Perhaps people with extremely capable systems with lots of ouput to 10 Hz and lower are simply feeling the effects of the 20 Hz content much better, but still not really getting much from below 16? Personally, when watching a scene like this, I have no innate ability to pinpoint exactly which frequency is shaking my room. But playing individual tones, at normal movie watching volume, under 16 = nothing, 16+ = rumble. I cannot achieve reference level output to 10 Hz, but I am flat to 10 louder than what I listen.
I was discussing this with someone who insisted the stuff below 16 Hz was causing all kinds of shaking and rumbling in his room. I asked him how he knew, and he posted a spectrograph of the WotW pod scene. So I asked, how do you know it isn't all the 16-30 Hz content in that scene that you are really feeling. He said its because he is flat to 11 Hz and thats where all the tactile feel is. Seems to me like he thought thats what was doing it, therefore in his mind it was, but doesn't seem very conclusive to me.
After all, a lot of the DIY guys are focusing more and more on ported subs for better 15Hz and up output. Starting to feel to me like this is where the action is.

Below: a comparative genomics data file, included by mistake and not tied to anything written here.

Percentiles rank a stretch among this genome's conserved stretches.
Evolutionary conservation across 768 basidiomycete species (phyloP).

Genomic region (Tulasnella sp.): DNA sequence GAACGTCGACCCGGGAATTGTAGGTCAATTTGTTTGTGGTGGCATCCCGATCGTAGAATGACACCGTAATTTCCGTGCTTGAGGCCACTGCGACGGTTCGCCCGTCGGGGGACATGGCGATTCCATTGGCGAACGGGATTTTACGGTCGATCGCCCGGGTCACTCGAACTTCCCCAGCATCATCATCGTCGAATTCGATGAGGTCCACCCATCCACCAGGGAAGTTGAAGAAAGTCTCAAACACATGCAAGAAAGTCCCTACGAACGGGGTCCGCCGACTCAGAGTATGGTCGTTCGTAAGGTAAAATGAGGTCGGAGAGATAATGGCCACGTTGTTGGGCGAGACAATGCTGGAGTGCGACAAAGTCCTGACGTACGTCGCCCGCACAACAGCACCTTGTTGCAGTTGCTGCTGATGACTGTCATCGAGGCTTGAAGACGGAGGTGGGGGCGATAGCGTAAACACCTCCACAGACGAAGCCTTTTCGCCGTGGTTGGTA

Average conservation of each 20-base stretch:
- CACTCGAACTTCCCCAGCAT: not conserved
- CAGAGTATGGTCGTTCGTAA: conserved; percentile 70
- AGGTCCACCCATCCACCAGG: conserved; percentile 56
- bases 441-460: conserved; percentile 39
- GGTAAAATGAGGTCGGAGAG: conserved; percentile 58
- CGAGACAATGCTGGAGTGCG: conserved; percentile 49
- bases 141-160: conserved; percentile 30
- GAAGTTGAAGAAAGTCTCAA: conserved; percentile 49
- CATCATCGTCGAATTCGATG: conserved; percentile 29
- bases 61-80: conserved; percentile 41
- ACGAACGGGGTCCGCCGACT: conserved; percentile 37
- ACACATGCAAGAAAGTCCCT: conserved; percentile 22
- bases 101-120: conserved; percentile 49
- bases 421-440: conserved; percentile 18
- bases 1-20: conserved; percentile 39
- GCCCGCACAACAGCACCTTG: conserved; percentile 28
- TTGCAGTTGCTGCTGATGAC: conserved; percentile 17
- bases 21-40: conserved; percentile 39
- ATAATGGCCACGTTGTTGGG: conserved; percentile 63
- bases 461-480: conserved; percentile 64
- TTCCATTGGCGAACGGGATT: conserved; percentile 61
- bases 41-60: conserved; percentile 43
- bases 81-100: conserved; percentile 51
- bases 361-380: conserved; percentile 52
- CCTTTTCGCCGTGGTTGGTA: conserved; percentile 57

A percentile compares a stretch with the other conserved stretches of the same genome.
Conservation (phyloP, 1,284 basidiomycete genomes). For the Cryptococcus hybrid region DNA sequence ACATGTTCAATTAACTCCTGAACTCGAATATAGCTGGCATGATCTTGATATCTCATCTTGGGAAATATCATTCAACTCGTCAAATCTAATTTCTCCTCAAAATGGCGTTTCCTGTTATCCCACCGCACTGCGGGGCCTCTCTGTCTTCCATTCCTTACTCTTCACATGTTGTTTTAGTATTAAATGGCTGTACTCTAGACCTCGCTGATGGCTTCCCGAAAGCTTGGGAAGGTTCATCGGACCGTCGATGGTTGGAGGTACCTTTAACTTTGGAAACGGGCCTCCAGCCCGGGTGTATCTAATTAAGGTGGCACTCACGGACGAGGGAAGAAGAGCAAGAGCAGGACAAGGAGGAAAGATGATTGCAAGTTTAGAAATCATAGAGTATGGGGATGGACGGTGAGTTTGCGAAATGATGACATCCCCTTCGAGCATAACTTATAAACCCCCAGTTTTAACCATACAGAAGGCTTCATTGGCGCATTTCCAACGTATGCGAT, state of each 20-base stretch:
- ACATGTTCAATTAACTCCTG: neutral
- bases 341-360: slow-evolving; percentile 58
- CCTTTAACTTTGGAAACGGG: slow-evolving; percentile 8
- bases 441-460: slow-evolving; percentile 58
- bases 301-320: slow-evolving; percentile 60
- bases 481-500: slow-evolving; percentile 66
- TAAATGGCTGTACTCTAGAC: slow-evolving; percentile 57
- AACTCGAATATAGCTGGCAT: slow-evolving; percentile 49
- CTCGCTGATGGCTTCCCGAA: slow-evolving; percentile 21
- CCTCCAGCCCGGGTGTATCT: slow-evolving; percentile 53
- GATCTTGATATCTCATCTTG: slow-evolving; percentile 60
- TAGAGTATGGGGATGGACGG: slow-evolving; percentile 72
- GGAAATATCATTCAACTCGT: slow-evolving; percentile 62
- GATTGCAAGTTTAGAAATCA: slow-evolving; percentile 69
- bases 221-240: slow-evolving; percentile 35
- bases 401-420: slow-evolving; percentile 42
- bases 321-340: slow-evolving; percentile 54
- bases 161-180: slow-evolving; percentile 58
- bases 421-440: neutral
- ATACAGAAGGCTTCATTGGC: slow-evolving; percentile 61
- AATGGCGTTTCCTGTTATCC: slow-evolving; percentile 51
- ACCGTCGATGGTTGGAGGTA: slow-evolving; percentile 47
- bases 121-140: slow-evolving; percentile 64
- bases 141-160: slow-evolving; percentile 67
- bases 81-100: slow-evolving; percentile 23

This is with no eq below 20.
A sweep done at -5(much louder than I listen)....might have been -10, I need to run a couple more sweeps this weekend. My mic was clipping at this level so I could not go any higher so need to fix that issue but don't plan on sweeping too much higher...don't want to fry anything.
Brian if I ever add a 2nd XS30 I might do the house curve, but I am afraid I might not have the headroom with one.
I think I will pick up a radio shack SPL to verify the mic is reading correctly.....started clipping at 95 db or so which should not be the case.
I ran a 5.5 second duration sine wave sweep from 10-300 Hz, generated by REW and transmitted to my AVR from my laptop via an HDMI cable with my front left, right, center, and both subwoofers playing, and recorded by a Umik-1 calibrated mic.